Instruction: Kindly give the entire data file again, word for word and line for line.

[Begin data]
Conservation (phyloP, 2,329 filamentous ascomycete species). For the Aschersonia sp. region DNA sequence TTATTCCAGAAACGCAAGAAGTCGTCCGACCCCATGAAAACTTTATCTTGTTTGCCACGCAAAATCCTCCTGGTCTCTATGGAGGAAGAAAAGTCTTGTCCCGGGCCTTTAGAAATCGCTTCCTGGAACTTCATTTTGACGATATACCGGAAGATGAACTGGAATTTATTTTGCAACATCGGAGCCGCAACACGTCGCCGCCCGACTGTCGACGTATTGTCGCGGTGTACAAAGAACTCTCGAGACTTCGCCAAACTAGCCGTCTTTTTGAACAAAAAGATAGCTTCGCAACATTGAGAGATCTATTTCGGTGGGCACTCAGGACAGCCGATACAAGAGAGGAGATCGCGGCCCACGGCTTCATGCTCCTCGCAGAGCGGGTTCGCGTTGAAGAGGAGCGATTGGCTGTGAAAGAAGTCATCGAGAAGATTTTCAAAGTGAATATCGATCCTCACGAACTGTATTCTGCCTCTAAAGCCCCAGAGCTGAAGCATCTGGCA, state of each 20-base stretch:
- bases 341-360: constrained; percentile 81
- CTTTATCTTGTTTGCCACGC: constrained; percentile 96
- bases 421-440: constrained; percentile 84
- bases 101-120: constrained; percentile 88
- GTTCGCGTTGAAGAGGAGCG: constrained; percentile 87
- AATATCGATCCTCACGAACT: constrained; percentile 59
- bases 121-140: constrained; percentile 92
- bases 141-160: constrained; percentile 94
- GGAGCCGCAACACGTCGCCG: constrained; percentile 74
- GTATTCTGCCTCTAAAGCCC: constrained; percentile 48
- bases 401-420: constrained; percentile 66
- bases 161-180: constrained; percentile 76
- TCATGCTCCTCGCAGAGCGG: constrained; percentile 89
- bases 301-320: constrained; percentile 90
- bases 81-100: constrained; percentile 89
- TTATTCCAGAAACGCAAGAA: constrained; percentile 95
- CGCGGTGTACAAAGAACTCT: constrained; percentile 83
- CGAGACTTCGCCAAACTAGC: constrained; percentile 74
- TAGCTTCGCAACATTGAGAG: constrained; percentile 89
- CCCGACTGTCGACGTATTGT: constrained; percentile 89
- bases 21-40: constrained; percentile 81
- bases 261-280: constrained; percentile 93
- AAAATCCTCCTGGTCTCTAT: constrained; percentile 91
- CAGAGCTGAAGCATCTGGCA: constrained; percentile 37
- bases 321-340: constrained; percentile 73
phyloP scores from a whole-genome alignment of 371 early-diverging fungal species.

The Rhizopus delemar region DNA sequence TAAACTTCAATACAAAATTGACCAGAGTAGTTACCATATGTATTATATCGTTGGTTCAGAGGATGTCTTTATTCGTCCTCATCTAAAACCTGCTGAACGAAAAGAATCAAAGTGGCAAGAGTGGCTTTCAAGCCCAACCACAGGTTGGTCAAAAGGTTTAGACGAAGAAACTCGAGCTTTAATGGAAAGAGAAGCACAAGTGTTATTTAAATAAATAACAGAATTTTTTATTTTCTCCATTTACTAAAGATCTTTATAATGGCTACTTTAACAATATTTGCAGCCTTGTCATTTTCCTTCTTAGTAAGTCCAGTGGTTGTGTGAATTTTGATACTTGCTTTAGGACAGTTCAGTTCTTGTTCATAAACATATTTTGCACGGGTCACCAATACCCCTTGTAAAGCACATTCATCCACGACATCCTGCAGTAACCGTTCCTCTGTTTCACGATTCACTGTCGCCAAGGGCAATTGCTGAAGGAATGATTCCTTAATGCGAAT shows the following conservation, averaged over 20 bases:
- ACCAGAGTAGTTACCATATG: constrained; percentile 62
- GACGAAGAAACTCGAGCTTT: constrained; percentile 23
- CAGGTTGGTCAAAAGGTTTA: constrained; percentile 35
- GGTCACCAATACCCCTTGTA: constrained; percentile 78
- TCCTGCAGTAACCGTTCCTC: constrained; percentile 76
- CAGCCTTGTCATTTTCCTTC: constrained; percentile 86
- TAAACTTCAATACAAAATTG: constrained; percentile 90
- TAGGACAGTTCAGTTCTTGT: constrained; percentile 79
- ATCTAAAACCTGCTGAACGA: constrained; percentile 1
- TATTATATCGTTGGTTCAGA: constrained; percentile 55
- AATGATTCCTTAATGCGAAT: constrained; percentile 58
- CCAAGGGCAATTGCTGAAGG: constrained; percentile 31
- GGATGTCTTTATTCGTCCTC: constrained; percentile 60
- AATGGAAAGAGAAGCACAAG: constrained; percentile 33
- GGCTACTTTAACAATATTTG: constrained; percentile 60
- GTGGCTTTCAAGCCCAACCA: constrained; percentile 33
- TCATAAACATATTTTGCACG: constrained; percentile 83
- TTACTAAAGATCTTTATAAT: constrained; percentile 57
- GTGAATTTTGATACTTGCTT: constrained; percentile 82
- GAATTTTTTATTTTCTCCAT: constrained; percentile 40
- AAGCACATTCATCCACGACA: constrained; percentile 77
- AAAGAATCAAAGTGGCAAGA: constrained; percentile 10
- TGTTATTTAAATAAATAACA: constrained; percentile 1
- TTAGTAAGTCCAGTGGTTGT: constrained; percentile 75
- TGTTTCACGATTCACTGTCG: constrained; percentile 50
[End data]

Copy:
Conservation (phyloP, 2,329 filamentous ascomycete species). For the Aschersonia sp. region DNA sequence TTATTCCAGAAACGCAAGAAGTCGTCCGACCCCATGAAAACTTTATCTTGTTTGCCACGCAAAATCCTCCTGGTCTCTATGGAGGAAGAAAAGTCTTGTCCCGGGCCTTTAGAAATCGCTTCCTGGAACTTCATTTTGACGATATACCGGAAGATGAACTGGAATTTATTTTGCAACATCGGAGCCGCAACACGTCGCCGCCCGACTGTCGACGTATTGTCGCGGTGTACAAAGAACTCTCGAGACTTCGCCAAACTAGCCGTCTTTTTGAACAAAAAGATAGCTTCGCAACATTGAGAGATCTATTTCGGTGGGCACTCAGGACAGCCGATACAAGAGAGGAGATCGCGGCCCACGGCTTCATGCTCCTCGCAGAGCGGGTTCGCGTTGAAGAGGAGCGATTGGCTGTGAAAGAAGTCATCGAGAAGATTTTCAAAGTGAATATCGATCCTCACGAACTGTATTCTGCCTCTAAAGCCCCAGAGCTGAAGCATCTGGCA, state of each 20-base stretch:
- bases 341-360: constrained; percentile 81
- CTTTATCTTGTTTGCCACGC: constrained; percentile 96
- bases 421-440: constrained; percentile 84
- bases 101-120: constrained; percentile 88
- GTTCGCGTTGAAGAGGAGCG: constrained; percentile 87
- AATATCGATCCTCACGAACT: constrained; percentile 59
- bases 121-140: constrained; percentile 92
- bases 141-160: constrained; percentile 94
- GGAGCCGCAACACGTCGCCG: constrained; percentile 74
- GTATTCTGCCTCTAAAGCCC: constrained; percentile 48
- bases 401-420: constrained; percentile 66
- bases 161-180: constrained; percentile 76
- TCATGCTCCTCGCAGAGCGG: constrained; percentile 89
- bases 301-320: constrained; percentile 90
- bases 81-100: constrained; percentile 89
- TTATTCCAGAAACGCAAGAA: constrained; percentile 95
- CGCGGTGTACAAAGAACTCT: constrained; percentile 83
- CGAGACTTCGCCAAACTAGC: constrained; percentile 74
- TAGCTTCGCAACATTGAGAG: constrained; percentile 89
- CCCGACTGTCGACGTATTGT: constrained; percentile 89
- bases 21-40: constrained; percentile 81
- bases 261-280: constrained; percentile 93
- AAAATCCTCCTGGTCTCTAT: constrained; percentile 91
- CAGAGCTGAAGCATCTGGCA: constrained; percentile 37
- bases 321-340: constrained; percentile 73
phyloP scores from a whole-genome alignment of 371 early-diverging fungal species.

The Rhizopus delemar region DNA sequence TAAACTTCAATACAAAATTGACCAGAGTAGTTACCATATGTATTATATCGTTGGTTCAGAGGATGTCTTTATTCGTCCTCATCTAAAACCTGCTGAACGAAAAGAATCAAAGTGGCAAGAGTGGCTTTCAAGCCCAACCACAGGTTGGTCAAAAGGTTTAGACGAAGAAACTCGAGCTTTAATGGAAAGAGAAGCACAAGTGTTATTTAAATAAATAACAGAATTTTTTATTTTCTCCATTTACTAAAGATCTTTATAATGGCTACTTTAACAATATTTGCAGCCTTGTCATTTTCCTTCTTAGTAAGTCCAGTGGTTGTGTGAATTTTGATACTTGCTTTAGGACAGTTCAGTTCTTGTTCATAAACATATTTTGCACGGGTCACCAATACCCCTTGTAAAGCACATTCATCCACGACATCCTGCAGTAACCGTTCCTCTGTTTCACGATTCACTGTCGCCAAGGGCAATTGCTGAAGGAATGATTCCTTAATGCGAAT shows the following conservation, averaged over 20 bases:
- ACCAGAGTAGTTACCATATG: constrained; percentile 62
- GACGAAGAAACTCGAGCTTT: constrained; percentile 23
- CAGGTTGGTCAAAAGGTTTA: constrained; percentile 35
- GGTCACCAATACCCCTTGTA: constrained; percentile 78
- TCCTGCAGTAACCGTTCCTC: constrained; percentile 76
- CAGCCTTGTCATTTTCCTTC: constrained; percentile 86
- TAAACTTCAATACAAAATTG: constrained; percentile 90
- TAGGACAGTTCAGTTCTTGT: constrained; percentile 79
- ATCTAAAACCTGCTGAACGA: constrained; percentile 1
- TATTATATCGTTGGTTCAGA: constrained; percentile 55
- AATGATTCCTTAATGCGAAT: constrained; percentile 58
- CCAAGGGCAATTGCTGAAGG: constrained; percentile 31
- GGATGTCTTTATTCGTCCTC: constrained; percentile 60
- AATGGAAAGAGAAGCACAAG: constrained; percentile 33
- GGCTACTTTAACAATATTTG: constrained; percentile 60
- GTGGCTTTCAAGCCCAACCA: constrained; percentile 33
- TCATAAACATATTTTGCACG: constrained; percentile 83
- TTACTAAAGATCTTTATAAT: constrained; percentile 57
- GTGAATTTTGATACTTGCTT: constrained; percentile 82
- GAATTTTTTATTTTCTCCAT: constrained; percentile 40
- AAGCACATTCATCCACGACA: constrained; percentile 77
- AAAGAATCAAAGTGGCAAGA: constrained; percentile 10
- TGTTATTTAAATAAATAACA: constrained; percentile 1
- TTAGTAAGTCCAGTGGTTGT: constrained; percentile 75
- TGTTTCACGATTCACTGTCG: constrained; percentile 50